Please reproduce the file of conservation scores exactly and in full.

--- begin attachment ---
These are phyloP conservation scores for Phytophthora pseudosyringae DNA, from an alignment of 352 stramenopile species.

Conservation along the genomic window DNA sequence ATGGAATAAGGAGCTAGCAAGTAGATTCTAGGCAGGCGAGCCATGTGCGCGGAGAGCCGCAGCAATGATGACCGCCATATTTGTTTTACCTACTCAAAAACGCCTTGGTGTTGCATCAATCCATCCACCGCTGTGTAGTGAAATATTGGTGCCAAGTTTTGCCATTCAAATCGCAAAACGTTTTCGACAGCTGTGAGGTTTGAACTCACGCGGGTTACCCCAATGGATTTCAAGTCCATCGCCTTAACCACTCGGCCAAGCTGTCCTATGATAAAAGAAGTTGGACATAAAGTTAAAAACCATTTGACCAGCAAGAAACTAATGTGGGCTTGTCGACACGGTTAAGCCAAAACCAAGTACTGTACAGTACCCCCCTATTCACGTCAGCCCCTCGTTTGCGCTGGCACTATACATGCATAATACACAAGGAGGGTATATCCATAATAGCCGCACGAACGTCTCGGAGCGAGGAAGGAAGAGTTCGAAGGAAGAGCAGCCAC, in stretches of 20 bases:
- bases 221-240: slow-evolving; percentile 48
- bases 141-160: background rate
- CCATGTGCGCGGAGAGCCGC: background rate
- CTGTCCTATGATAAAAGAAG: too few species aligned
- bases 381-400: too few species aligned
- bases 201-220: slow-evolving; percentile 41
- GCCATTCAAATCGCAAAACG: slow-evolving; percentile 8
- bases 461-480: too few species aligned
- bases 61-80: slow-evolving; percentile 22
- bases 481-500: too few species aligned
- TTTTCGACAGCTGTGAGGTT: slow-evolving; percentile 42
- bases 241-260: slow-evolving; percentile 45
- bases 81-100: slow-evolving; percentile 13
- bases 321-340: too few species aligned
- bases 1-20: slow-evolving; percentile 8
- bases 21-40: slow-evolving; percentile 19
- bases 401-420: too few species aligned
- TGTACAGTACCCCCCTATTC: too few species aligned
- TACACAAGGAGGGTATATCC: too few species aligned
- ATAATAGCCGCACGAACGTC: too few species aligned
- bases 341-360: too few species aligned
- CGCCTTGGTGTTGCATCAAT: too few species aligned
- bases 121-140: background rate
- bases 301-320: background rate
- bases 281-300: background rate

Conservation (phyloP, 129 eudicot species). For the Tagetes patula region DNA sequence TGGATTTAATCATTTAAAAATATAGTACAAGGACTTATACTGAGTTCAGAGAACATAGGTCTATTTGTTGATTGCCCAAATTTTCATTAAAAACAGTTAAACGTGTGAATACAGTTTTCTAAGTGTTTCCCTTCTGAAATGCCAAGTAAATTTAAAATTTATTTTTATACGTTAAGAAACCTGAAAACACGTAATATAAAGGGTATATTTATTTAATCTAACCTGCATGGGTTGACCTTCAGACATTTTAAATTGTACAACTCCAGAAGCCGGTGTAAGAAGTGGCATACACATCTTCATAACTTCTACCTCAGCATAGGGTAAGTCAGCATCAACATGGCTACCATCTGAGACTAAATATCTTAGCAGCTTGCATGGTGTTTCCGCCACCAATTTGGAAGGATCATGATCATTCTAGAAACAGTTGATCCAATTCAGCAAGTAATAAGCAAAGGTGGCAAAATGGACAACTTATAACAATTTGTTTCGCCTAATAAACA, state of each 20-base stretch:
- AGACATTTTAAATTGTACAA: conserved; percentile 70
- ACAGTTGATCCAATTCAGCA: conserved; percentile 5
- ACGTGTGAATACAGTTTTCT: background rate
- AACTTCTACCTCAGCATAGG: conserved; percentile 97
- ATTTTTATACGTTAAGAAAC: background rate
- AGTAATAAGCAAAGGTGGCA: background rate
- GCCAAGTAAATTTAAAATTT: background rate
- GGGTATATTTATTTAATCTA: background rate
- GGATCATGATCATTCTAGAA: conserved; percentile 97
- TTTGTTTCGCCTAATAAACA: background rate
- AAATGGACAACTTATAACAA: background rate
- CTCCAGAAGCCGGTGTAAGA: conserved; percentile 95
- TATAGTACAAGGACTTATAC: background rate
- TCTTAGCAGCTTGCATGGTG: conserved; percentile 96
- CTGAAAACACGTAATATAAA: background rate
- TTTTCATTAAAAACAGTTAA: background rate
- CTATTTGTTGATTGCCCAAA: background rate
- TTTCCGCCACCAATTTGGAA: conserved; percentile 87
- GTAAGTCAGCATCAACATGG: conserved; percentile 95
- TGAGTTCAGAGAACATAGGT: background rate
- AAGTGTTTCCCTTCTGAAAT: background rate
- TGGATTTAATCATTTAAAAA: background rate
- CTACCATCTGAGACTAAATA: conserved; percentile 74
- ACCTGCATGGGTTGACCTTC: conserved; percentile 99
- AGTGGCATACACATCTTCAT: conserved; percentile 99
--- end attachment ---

These are phyloP conservation scores for Phytophthora pseudosyringae DNA, from an alignment of 352 stramenopile species.

Conservation along the genomic window DNA sequence ATGGAATAAGGAGCTAGCAAGTAGATTCTAGGCAGGCGAGCCATGTGCGCGGAGAGCCGCAGCAATGATGACCGCCATATTTGTTTTACCTACTCAAAAACGCCTTGGTGTTGCATCAATCCATCCACCGCTGTGTAGTGAAATATTGGTGCCAAGTTTTGCCATTCAAATCGCAAAACGTTTTCGACAGCTGTGAGGTTTGAACTCACGCGGGTTACCCCAATGGATTTCAAGTCCATCGCCTTAACCACTCGGCCAAGCTGTCCTATGATAAAAGAAGTTGGACATAAAGTTAAAAACCATTTGACCAGCAAGAAACTAATGTGGGCTTGTCGACACGGTTAAGCCAAAACCAAGTACTGTACAGTACCCCCCTATTCACGTCAGCCCCTCGTTTGCGCTGGCACTATACATGCATAATACACAAGGAGGGTATATCCATAATAGCCGCACGAACGTCTCGGAGCGAGGAAGGAAGAGTTCGAAGGAAGAGCAGCCAC, in stretches of 20 bases:
- bases 221-240: slow-evolving; percentile 48
- bases 141-160: background rate
- CCATGTGCGCGGAGAGCCGC: background rate
- CTGTCCTATGATAAAAGAAG: too few species aligned
- bases 381-400: too few species aligned
- bases 201-220: slow-evolving; percentile 41
- GCCATTCAAATCGCAAAACG: slow-evolving; percentile 8
- bases 461-480: too few species aligned
- bases 61-80: slow-evolving; percentile 22
- bases 481-500: too few species aligned
- TTTTCGACAGCTGTGAGGTT: slow-evolving; percentile 42
- bases 241-260: slow-evolving; percentile 45
- bases 81-100: slow-evolving; percentile 13
- bases 321-340: too few species aligned
- bases 1-20: slow-evolving; percentile 8
- bases 21-40: slow-evolving; percentile 19
- bases 401-420: too few species aligned
- TGTACAGTACCCCCCTATTC: too few species aligned
- TACACAAGGAGGGTATATCC: too few species aligned
- ATAATAGCCGCACGAACGTC: too few species aligned
- bases 341-360: too few species aligned
- CGCCTTGGTGTTGCATCAAT: too few species aligned
- bases 121-140: background rate
- bases 301-320: background rate
- bases 281-300: background rate

Conservation (phyloP, 129 eudicot species). For the Tagetes patula region DNA sequence TGGATTTAATCATTTAAAAATATAGTACAAGGACTTATACTGAGTTCAGAGAACATAGGTCTATTTGTTGATTGCCCAAATTTTCATTAAAAACAGTTAAACGTGTGAATACAGTTTTCTAAGTGTTTCCCTTCTGAAATGCCAAGTAAATTTAAAATTTATTTTTATACGTTAAGAAACCTGAAAACACGTAATATAAAGGGTATATTTATTTAATCTAACCTGCATGGGTTGACCTTCAGACATTTTAAATTGTACAACTCCAGAAGCCGGTGTAAGAAGTGGCATACACATCTTCATAACTTCTACCTCAGCATAGGGTAAGTCAGCATCAACATGGCTACCATCTGAGACTAAATATCTTAGCAGCTTGCATGGTGTTTCCGCCACCAATTTGGAAGGATCATGATCATTCTAGAAACAGTTGATCCAATTCAGCAAGTAATAAGCAAAGGTGGCAAAATGGACAACTTATAACAATTTGTTTCGCCTAATAAACA, state of each 20-base stretch:
- AGACATTTTAAATTGTACAA: conserved; percentile 70
- ACAGTTGATCCAATTCAGCA: conserved; percentile 5
- ACGTGTGAATACAGTTTTCT: background rate
- AACTTCTACCTCAGCATAGG: conserved; percentile 97
- ATTTTTATACGTTAAGAAAC: background rate
- AGTAATAAGCAAAGGTGGCA: background rate
- GCCAAGTAAATTTAAAATTT: background rate
- GGGTATATTTATTTAATCTA: background rate
- GGATCATGATCATTCTAGAA: conserved; percentile 97
- TTTGTTTCGCCTAATAAACA: background rate
- AAATGGACAACTTATAACAA: background rate
- CTCCAGAAGCCGGTGTAAGA: conserved; percentile 95
- TATAGTACAAGGACTTATAC: background rate
- TCTTAGCAGCTTGCATGGTG: conserved; percentile 96
- CTGAAAACACGTAATATAAA: background rate
- TTTTCATTAAAAACAGTTAA: background rate
- CTATTTGTTGATTGCCCAAA: background rate
- TTTCCGCCACCAATTTGGAA: conserved; percentile 87
- GTAAGTCAGCATCAACATGG: conserved; percentile 95
- TGAGTTCAGAGAACATAGGT: background rate
- AAGTGTTTCCCTTCTGAAAT: background rate
- TGGATTTAATCATTTAAAAA: background rate
- CTACCATCTGAGACTAAATA: conserved; percentile 74
- ACCTGCATGGGTTGACCTTC: conserved; percentile 99
- AGTGGCATACACATCTTCAT: conserved; percentile 99